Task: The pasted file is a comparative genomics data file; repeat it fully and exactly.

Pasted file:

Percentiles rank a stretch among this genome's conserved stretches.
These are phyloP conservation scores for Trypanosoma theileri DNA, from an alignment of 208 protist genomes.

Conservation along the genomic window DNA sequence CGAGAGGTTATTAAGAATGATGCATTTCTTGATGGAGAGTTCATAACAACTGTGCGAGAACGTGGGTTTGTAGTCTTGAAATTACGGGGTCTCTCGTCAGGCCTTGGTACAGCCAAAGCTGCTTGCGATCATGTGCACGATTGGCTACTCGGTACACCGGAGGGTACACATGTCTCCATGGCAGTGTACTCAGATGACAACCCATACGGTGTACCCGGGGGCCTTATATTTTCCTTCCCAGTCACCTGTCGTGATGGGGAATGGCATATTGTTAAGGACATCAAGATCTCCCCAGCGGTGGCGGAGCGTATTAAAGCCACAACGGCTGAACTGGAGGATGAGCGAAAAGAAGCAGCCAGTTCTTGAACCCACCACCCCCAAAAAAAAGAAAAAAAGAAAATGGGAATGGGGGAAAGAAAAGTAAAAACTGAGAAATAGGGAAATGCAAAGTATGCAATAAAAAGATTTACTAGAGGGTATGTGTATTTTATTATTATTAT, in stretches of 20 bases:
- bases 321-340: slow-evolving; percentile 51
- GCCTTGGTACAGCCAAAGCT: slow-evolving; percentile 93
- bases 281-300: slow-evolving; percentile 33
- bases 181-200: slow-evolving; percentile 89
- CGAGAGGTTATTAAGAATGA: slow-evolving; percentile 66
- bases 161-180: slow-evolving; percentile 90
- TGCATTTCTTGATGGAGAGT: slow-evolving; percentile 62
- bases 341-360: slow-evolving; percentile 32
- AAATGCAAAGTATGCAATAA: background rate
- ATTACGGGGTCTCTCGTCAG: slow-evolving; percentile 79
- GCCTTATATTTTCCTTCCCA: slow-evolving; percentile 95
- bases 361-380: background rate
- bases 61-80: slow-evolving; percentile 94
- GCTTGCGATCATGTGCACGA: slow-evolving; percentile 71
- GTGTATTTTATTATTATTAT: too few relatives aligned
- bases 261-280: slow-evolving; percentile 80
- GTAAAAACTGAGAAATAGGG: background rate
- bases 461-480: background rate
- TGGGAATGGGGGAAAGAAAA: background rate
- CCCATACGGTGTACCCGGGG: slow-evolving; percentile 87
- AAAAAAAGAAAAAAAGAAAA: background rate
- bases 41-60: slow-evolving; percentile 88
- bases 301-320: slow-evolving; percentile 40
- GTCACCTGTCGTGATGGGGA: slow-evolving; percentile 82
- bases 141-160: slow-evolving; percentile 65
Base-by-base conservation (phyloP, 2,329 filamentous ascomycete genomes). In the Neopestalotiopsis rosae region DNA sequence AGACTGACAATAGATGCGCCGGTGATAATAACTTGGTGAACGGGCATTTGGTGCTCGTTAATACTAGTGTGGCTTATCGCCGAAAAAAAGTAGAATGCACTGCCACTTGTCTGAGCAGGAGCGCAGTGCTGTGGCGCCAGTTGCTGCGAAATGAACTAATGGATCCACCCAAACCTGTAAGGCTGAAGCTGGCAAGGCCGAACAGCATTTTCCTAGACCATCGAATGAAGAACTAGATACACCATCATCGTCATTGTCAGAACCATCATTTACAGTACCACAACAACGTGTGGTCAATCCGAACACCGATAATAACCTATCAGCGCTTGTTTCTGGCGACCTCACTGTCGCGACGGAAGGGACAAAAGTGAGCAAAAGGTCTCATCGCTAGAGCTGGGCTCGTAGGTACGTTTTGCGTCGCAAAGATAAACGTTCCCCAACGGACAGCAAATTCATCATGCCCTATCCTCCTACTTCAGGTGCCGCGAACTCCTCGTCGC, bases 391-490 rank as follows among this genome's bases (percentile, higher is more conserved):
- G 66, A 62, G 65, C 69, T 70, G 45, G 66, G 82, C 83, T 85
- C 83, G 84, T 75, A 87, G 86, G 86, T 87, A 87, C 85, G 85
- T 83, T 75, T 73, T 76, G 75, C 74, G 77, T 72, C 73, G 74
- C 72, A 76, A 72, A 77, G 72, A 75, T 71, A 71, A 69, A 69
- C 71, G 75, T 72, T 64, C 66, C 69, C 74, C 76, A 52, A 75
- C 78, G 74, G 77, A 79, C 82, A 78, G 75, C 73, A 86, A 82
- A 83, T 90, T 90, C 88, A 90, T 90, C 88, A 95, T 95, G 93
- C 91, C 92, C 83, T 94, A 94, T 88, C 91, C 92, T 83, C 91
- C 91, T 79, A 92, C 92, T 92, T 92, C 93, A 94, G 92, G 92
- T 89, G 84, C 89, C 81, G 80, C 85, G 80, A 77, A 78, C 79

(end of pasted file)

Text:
Percentiles rank a stretch among this genome's conserved stretches.
These are phyloP conservation scores for Trypanosoma theileri DNA, from an alignment of 208 protist genomes.

Conservation along the genomic window DNA sequence CGAGAGGTTATTAAGAATGATGCATTTCTTGATGGAGAGTTCATAACAACTGTGCGAGAACGTGGGTTTGTAGTCTTGAAATTACGGGGTCTCTCGTCAGGCCTTGGTACAGCCAAAGCTGCTTGCGATCATGTGCACGATTGGCTACTCGGTACACCGGAGGGTACACATGTCTCCATGGCAGTGTACTCAGATGACAACCCATACGGTGTACCCGGGGGCCTTATATTTTCCTTCCCAGTCACCTGTCGTGATGGGGAATGGCATATTGTTAAGGACATCAAGATCTCCCCAGCGGTGGCGGAGCGTATTAAAGCCACAACGGCTGAACTGGAGGATGAGCGAAAAGAAGCAGCCAGTTCTTGAACCCACCACCCCCAAAAAAAAGAAAAAAAGAAAATGGGAATGGGGGAAAGAAAAGTAAAAACTGAGAAATAGGGAAATGCAAAGTATGCAATAAAAAGATTTACTAGAGGGTATGTGTATTTTATTATTATTAT, in stretches of 20 bases:
- bases 321-340: slow-evolving; percentile 51
- GCCTTGGTACAGCCAAAGCT: slow-evolving; percentile 93
- bases 281-300: slow-evolving; percentile 33
- bases 181-200: slow-evolving; percentile 89
- CGAGAGGTTATTAAGAATGA: slow-evolving; percentile 66
- bases 161-180: slow-evolving; percentile 90
- TGCATTTCTTGATGGAGAGT: slow-evolving; percentile 62
- bases 341-360: slow-evolving; percentile 32
- AAATGCAAAGTATGCAATAA: background rate
- ATTACGGGGTCTCTCGTCAG: slow-evolving; percentile 79
- GCCTTATATTTTCCTTCCCA: slow-evolving; percentile 95
- bases 361-380: background rate
- bases 61-80: slow-evolving; percentile 94
- GCTTGCGATCATGTGCACGA: slow-evolving; percentile 71
- GTGTATTTTATTATTATTAT: too few relatives aligned
- bases 261-280: slow-evolving; percentile 80
- GTAAAAACTGAGAAATAGGG: background rate
- bases 461-480: background rate
- TGGGAATGGGGGAAAGAAAA: background rate
- CCCATACGGTGTACCCGGGG: slow-evolving; percentile 87
- AAAAAAAGAAAAAAAGAAAA: background rate
- bases 41-60: slow-evolving; percentile 88
- bases 301-320: slow-evolving; percentile 40
- GTCACCTGTCGTGATGGGGA: slow-evolving; percentile 82
- bases 141-160: slow-evolving; percentile 65
Base-by-base conservation (phyloP, 2,329 filamentous ascomycete genomes). In the Neopestalotiopsis rosae region DNA sequence AGACTGACAATAGATGCGCCGGTGATAATAACTTGGTGAACGGGCATTTGGTGCTCGTTAATACTAGTGTGGCTTATCGCCGAAAAAAAGTAGAATGCACTGCCACTTGTCTGAGCAGGAGCGCAGTGCTGTGGCGCCAGTTGCTGCGAAATGAACTAATGGATCCACCCAAACCTGTAAGGCTGAAGCTGGCAAGGCCGAACAGCATTTTCCTAGACCATCGAATGAAGAACTAGATACACCATCATCGTCATTGTCAGAACCATCATTTACAGTACCACAACAACGTGTGGTCAATCCGAACACCGATAATAACCTATCAGCGCTTGTTTCTGGCGACCTCACTGTCGCGACGGAAGGGACAAAAGTGAGCAAAAGGTCTCATCGCTAGAGCTGGGCTCGTAGGTACGTTTTGCGTCGCAAAGATAAACGTTCCCCAACGGACAGCAAATTCATCATGCCCTATCCTCCTACTTCAGGTGCCGCGAACTCCTCGTCGC, bases 391-490 rank as follows among this genome's bases (percentile, higher is more conserved):
- G 66, A 62, G 65, C 69, T 70, G 45, G 66, G 82, C 83, T 85
- C 83, G 84, T 75, A 87, G 86, G 86, T 87, A 87, C 85, G 85
- T 83, T 75, T 73, T 76, G 75, C 74, G 77, T 72, C 73, G 74
- C 72, A 76, A 72, A 77, G 72, A 75, T 71, A 71, A 69, A 69
- C 71, G 75, T 72, T 64, C 66, C 69, C 74, C 76, A 52, A 75
- C 78, G 74, G 77, A 79, C 82, A 78, G 75, C 73, A 86, A 82
- A 83, T 90, T 90, C 88, A 90, T 90, C 88, A 95, T 95, G 93
- C 91, C 92, C 83, T 94, A 94, T 88, C 91, C 92, T 83, C 91
- C 91, T 79, A 92, C 92, T 92, T 92, C 93, A 94, G 92, G 92
- T 89, G 84, C 89, C 81, G 80, C 85, G 80, A 77, A 78, C 79